Gluten-free diet, a good or bad idea?

Ingredient Spotlight 20 February 2021

What is gluten?

This is a term derived from the Latin meaning ‘to stick’ and corresponds to what is left after the washing out of starches and soluble wheat components. Gluten is a protein found in wheat and other cereals: rye, barley and oats in a lesser amount.


An increasingly gluten-containing diet

Gluten is what gives bread dough its elasticity and allows it to rise. In order to respond to the food industry and consumer demand (nicely risen bread..), wheat has been especially selected for high gluten content. These are called “hard wheats”. Certain manufacturers are only too ready to increase the amount of gluten in their products to make them lighter, airier and fluffier.


Coeliac disease

Those affected by coeliac disease represent around 1% of the North American population. Coeliac disease is a severe gluten intolerance, either present at birth or later diagnosed. Those suffering from this disease most often experience diarrhoea, abdominal discomfort, sometimes delayed growth or fertility problems.

In fact, gluten intolerance results in a sort of ‘scouring’ of the intestine, which in turn causes digestive issues such as malabsorption or even mineral loss through faeces. Vitamin B12, folate, B6, iron, Vitamin D, magnesium, copper and zinc deficiencies are also all very common and can sometimes have severe consequences, including anaemia, osteoporosis, neuropathy and delayed puberty.


Non-coelic gluten sensitivity

More and more non-coeliac individuals are turning to a gluten-free diet to get rid of gut problems, auto-immune allergies or psychiatric issues (dementia, concentration problems).

According to Dr Seignalet, gluten intolerance would be responsible for numerous illnesses including faster aging, especially in athletes.

Dr Natasha Campbell-McBride MD, neurologist and nutritionist, suggests that gluten would also have a role to play in autism, learning difficulties, hyperactivity and even schizophrenia.


Current controversy

Those against a gluten-free diet often believe that it is only a ‘fashion’ followed by a few individuals and high level athletes..

They often argue that..

1. Food naturally contain gluten (wholewheat grains for example) and are an essential source of fibre, vitamins and minerals.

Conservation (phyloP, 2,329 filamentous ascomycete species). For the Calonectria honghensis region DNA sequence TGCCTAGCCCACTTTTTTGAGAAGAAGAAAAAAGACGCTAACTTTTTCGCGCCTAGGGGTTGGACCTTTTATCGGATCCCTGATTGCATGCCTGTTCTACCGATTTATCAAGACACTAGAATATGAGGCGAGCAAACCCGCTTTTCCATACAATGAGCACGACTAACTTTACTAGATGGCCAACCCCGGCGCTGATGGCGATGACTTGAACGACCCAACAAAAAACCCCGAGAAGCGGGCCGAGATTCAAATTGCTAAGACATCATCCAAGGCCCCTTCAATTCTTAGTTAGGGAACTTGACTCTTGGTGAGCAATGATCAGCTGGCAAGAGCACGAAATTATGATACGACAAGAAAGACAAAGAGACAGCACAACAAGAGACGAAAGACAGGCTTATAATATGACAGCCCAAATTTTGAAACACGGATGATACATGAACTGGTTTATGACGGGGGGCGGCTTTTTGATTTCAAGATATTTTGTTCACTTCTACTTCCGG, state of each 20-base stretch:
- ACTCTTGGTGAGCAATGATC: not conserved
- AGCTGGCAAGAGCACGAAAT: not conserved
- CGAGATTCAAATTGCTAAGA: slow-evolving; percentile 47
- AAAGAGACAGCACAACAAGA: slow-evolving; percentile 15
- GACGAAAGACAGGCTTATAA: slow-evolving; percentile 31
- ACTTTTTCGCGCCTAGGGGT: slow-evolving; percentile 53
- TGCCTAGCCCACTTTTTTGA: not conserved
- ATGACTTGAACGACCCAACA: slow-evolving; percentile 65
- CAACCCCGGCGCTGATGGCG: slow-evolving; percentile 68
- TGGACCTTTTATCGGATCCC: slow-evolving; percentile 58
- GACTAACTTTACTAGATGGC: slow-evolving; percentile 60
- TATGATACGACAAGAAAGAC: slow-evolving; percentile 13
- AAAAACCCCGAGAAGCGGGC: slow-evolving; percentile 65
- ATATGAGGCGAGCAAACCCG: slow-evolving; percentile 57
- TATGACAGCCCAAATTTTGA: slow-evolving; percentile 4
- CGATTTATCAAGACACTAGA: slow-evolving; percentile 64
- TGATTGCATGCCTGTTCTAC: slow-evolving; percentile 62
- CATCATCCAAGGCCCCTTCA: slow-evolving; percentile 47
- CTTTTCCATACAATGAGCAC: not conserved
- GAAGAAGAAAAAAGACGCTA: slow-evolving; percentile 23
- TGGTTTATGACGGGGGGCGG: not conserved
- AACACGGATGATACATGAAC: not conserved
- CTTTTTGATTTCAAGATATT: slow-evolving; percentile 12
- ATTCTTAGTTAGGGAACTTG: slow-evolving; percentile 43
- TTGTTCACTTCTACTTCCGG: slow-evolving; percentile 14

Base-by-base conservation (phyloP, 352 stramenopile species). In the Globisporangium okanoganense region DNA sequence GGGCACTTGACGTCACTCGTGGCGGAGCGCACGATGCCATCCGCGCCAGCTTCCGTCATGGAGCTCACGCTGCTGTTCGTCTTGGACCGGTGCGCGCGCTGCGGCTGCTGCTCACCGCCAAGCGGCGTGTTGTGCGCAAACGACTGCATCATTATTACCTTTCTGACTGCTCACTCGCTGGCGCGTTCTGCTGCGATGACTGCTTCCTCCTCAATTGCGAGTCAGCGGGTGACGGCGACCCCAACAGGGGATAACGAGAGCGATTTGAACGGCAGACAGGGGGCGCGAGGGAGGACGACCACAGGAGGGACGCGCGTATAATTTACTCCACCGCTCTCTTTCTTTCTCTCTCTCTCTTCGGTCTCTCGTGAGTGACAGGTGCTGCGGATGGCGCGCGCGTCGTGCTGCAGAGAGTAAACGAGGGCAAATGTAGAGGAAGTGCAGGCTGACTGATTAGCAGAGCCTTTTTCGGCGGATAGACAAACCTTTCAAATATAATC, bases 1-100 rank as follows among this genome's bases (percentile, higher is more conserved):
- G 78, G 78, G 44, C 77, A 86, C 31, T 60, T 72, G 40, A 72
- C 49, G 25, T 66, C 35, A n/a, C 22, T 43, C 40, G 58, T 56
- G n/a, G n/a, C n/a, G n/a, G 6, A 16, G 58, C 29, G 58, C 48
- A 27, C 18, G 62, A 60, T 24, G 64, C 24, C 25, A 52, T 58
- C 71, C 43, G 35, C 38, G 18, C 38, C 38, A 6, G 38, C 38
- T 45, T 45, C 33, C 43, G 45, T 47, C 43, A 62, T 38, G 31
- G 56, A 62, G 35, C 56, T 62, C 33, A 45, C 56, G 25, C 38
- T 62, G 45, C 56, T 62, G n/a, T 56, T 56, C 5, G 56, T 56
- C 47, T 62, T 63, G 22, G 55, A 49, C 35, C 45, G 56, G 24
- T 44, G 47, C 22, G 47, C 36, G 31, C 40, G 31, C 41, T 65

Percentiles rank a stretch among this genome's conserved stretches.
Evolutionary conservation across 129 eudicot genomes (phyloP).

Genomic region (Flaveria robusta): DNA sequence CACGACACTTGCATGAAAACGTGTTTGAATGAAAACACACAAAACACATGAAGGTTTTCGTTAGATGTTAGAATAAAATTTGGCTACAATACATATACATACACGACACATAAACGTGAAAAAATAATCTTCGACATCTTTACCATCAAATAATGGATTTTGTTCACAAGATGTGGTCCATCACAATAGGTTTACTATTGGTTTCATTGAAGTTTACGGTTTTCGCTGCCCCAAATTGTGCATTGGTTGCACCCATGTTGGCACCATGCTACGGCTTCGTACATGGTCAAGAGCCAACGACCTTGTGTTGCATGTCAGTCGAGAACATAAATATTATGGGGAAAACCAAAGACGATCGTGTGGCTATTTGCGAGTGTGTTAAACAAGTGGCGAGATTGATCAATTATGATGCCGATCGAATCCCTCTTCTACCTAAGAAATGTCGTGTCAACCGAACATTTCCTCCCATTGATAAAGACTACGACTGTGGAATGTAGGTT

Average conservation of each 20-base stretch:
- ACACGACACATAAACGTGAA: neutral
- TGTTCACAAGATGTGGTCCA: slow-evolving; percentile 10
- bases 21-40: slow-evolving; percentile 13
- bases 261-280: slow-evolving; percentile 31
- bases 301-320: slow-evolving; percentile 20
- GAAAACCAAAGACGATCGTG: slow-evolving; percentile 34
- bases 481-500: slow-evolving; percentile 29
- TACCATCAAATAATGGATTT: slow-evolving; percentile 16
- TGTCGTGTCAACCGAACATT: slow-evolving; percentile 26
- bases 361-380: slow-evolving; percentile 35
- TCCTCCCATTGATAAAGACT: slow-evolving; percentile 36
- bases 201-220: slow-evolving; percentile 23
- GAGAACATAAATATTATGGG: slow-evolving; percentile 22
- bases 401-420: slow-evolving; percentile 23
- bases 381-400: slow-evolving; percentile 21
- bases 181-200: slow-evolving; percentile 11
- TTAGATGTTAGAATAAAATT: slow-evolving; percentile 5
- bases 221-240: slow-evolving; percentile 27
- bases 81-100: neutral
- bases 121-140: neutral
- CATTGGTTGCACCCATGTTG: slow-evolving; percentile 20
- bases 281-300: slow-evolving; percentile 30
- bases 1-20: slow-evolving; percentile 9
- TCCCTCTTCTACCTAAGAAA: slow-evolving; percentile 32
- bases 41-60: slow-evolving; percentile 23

2. Consuming large amounts of gluten is statistically associated with a reduction in blood lipid levels, oxidative stress, blood pressure and coronary disease risk.

3. A long-term study analysing the relationship between consuming gluten and risk of type-2 diabetes has also potentially shown that this risk was reduced when consuming gluten.


My advice

– Gluten itself has no added nutritional value and there is no such thing as gluten deficiency.

– The ‘advantages’ attributed to consuming gluten are most likely linked to the presence of fibre and micronutrients in wholewheat grains (most definitely not in refined grains).

– Fibre and micronutrients are also present in other cereals (rice, for example), legumes, fruits and vegetables!

– If suffering from digestive issues or chronic illness, it might be interesting to give a glutenfree a go! After all, we are all allowed to make up our own mind. However, just make sure that gluten is fully eliminated, as simply reducing the amount consumed will not allow you to see any changes.


Manufactured ‘gluten-free’ foods, a false friend!

Unfortunately, the food industry has only been too keen to take advantage of this increasing ‘trend’ of gluten free diets.

Initially made to ease the symptoms of those suffering from coeliac disease, ‘gluten free’ products were everywhere to be found, but at much higher prices than their ‘normal’ equivalents. In order to obtain products similar to their ‘original’ version, manufacturers often add a significant number of additives to things such as rice flour, cornflour and potato flour.

So what does this mean? The food products simply end up tasteless, expensive, with a high GI index and full of additives!

So what should I do? By all means, eating gluten-free is a great idea, but just make sure to choose foods that are naturally gluten free.


Good to know

– Proteins: meat, fish, seafood, eggs, dairy…

– Fruit and vegetable

– Nuts

– Legumes : lentils, beans, chickpeas, quinoa

– Some cereals : rice, millet, buckwheat, sorghum

– Oils and other fats

Watch out ! All manufactured are likely to contain gluten so make sure to read the labels


References :

• Dr Seignalet “L’alimentation ou la 3ème médecine”

• Dr. Natasha Campbell-McBride MD, “Gut and Psychology Syndrome”

• Naik RD, Seidner DL, Adams DW. Nutritional Consideration in Celiac Disease and

Nonceliac Gluten Sensitivity. Gastroenterol. Clin. North Am.2018;47(1):139-154. doi:

10.1016/j.gtc.2017.09.006. PMID: 29413009

• Lebwohl B, Cao Y, Zong G et al. Long term gluten consumption in adults without

celiac disease and risk of coronary heart disease: prospective cohort study. BMJ

2017;357:j1892 | doi: 10.1136/bmj.j1892

• Leonard MM et al. Celiac Disease and Nonceliac Gluten Sensitivity. JAMA.

2017;318(7):647-656. doi:10.1001/jama.2017.9730.

• Zong G, Lebwohl B, Hu FB et al. Gluten intake and risk of type 2 diabetes in three

large prospective cohort studies of US men and women. Diabetologia